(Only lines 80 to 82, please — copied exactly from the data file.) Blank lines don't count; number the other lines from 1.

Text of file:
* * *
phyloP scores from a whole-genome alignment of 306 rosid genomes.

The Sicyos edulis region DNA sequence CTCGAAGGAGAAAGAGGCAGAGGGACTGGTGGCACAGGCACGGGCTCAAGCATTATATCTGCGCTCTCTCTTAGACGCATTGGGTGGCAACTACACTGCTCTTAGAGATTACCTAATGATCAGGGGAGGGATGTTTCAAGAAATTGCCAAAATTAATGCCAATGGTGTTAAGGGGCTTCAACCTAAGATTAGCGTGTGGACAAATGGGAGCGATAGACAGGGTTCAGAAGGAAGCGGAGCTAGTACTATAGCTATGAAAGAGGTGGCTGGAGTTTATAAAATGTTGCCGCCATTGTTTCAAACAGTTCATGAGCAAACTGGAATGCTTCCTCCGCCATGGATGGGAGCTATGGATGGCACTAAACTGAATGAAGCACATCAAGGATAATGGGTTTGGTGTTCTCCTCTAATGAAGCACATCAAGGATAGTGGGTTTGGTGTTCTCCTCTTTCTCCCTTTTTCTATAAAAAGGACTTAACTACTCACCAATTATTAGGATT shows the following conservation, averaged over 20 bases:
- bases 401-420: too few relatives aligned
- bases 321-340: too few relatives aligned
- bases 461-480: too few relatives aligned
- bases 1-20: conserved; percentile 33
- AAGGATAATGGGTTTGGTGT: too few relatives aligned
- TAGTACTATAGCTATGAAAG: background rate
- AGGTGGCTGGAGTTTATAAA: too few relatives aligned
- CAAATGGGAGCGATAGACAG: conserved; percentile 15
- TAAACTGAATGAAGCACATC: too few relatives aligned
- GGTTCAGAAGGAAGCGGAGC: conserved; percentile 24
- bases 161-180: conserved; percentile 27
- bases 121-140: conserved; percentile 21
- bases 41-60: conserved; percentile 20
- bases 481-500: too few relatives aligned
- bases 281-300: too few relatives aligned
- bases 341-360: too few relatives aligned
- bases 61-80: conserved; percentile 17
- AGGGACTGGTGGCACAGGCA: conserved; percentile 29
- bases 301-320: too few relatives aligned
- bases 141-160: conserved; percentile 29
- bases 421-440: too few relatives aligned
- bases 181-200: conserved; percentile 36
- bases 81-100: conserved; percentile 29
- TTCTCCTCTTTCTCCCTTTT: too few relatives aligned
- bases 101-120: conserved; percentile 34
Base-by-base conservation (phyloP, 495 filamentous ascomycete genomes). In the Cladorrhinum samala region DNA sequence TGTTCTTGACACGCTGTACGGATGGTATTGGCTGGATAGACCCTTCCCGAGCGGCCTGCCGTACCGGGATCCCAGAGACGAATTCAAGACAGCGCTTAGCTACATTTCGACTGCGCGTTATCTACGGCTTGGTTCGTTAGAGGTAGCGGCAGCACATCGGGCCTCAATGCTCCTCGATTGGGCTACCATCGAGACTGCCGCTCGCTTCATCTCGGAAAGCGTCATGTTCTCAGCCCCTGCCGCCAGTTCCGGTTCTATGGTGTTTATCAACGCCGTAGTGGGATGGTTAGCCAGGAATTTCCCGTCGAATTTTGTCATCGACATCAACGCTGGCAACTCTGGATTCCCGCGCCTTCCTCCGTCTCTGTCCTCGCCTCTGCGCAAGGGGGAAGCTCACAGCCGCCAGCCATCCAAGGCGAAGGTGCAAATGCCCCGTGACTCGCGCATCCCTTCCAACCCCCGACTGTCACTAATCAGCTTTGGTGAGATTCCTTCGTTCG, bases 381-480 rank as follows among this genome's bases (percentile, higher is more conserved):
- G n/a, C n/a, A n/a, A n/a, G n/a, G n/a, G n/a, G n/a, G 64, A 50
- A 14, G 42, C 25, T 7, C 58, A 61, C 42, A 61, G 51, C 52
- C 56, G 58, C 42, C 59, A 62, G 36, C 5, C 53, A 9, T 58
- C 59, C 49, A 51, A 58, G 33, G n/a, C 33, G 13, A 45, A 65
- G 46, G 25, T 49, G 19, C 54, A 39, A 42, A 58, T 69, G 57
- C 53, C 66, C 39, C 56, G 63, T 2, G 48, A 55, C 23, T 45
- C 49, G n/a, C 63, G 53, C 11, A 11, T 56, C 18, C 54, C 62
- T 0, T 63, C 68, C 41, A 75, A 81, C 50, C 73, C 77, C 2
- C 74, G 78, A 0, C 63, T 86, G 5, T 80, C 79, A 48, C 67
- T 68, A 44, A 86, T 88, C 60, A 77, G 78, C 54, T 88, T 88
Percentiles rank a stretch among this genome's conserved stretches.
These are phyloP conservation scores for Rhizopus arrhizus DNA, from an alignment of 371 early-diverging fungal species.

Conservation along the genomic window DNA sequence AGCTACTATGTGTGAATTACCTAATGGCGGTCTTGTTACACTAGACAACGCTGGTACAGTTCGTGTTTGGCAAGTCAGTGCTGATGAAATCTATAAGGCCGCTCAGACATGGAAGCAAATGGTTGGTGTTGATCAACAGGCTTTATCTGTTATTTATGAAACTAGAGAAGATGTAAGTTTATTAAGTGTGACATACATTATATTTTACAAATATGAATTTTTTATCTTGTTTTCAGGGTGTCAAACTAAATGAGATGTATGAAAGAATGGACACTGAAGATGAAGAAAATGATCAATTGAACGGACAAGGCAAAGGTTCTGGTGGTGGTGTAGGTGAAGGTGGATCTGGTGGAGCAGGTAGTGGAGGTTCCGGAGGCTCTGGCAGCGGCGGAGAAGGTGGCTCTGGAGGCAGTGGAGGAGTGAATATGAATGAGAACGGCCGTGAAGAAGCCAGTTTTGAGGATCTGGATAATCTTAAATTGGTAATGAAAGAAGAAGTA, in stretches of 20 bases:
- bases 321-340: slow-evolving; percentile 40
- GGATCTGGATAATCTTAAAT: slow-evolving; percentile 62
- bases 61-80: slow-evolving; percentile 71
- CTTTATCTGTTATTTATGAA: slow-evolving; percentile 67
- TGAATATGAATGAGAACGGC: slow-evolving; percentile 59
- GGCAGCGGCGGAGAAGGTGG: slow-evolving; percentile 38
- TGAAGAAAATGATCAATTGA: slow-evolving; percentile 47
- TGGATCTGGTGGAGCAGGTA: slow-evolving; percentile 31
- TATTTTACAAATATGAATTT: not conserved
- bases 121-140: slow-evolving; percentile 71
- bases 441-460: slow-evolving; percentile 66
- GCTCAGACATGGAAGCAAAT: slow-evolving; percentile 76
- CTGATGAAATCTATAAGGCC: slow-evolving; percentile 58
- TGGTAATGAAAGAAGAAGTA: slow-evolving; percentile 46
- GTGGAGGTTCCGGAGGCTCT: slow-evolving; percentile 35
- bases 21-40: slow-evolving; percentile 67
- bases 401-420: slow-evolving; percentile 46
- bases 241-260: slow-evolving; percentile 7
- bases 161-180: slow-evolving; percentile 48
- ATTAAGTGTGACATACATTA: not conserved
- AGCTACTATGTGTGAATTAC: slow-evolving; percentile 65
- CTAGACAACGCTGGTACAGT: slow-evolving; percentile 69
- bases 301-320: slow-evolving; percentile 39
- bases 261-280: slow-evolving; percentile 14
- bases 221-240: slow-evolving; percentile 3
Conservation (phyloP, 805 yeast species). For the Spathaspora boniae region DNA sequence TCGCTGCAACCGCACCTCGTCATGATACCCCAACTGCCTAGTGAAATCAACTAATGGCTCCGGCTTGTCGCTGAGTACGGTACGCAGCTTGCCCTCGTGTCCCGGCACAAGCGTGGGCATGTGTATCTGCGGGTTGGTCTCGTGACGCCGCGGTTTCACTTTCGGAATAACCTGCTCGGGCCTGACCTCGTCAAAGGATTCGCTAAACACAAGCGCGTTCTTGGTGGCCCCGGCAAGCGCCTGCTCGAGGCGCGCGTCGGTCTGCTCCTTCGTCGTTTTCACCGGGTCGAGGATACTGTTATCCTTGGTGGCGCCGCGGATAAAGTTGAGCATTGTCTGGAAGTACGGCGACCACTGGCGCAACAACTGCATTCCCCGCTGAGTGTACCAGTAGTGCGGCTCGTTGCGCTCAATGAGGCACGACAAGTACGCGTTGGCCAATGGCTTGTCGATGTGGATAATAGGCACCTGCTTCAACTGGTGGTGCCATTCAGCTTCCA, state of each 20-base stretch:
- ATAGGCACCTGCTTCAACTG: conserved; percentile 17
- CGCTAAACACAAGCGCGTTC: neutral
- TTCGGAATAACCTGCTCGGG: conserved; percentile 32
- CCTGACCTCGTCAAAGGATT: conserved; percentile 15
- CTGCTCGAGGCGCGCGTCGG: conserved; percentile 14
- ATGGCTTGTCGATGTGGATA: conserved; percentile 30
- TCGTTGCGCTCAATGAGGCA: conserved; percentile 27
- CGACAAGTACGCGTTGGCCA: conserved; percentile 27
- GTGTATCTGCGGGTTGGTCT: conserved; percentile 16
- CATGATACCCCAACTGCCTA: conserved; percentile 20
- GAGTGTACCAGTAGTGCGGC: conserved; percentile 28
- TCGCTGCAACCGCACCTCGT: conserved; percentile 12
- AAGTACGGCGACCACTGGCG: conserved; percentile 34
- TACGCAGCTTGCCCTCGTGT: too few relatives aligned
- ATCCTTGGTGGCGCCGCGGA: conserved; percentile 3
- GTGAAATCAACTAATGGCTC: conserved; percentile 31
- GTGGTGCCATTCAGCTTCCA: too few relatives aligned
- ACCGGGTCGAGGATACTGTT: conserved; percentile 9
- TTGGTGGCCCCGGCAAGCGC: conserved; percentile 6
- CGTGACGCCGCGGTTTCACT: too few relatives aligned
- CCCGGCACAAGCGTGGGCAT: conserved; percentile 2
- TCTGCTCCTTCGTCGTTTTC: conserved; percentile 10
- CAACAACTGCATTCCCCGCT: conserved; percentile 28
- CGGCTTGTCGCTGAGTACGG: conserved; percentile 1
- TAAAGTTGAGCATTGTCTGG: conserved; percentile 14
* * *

- AAGTACGGCGACCACTGGCG: conserved; percentile 34
- TACGCAGCTTGCCCTCGTGT: too few relatives aligned
- ATCCTTGGTGGCGCCGCGGA: conserved; percentile 3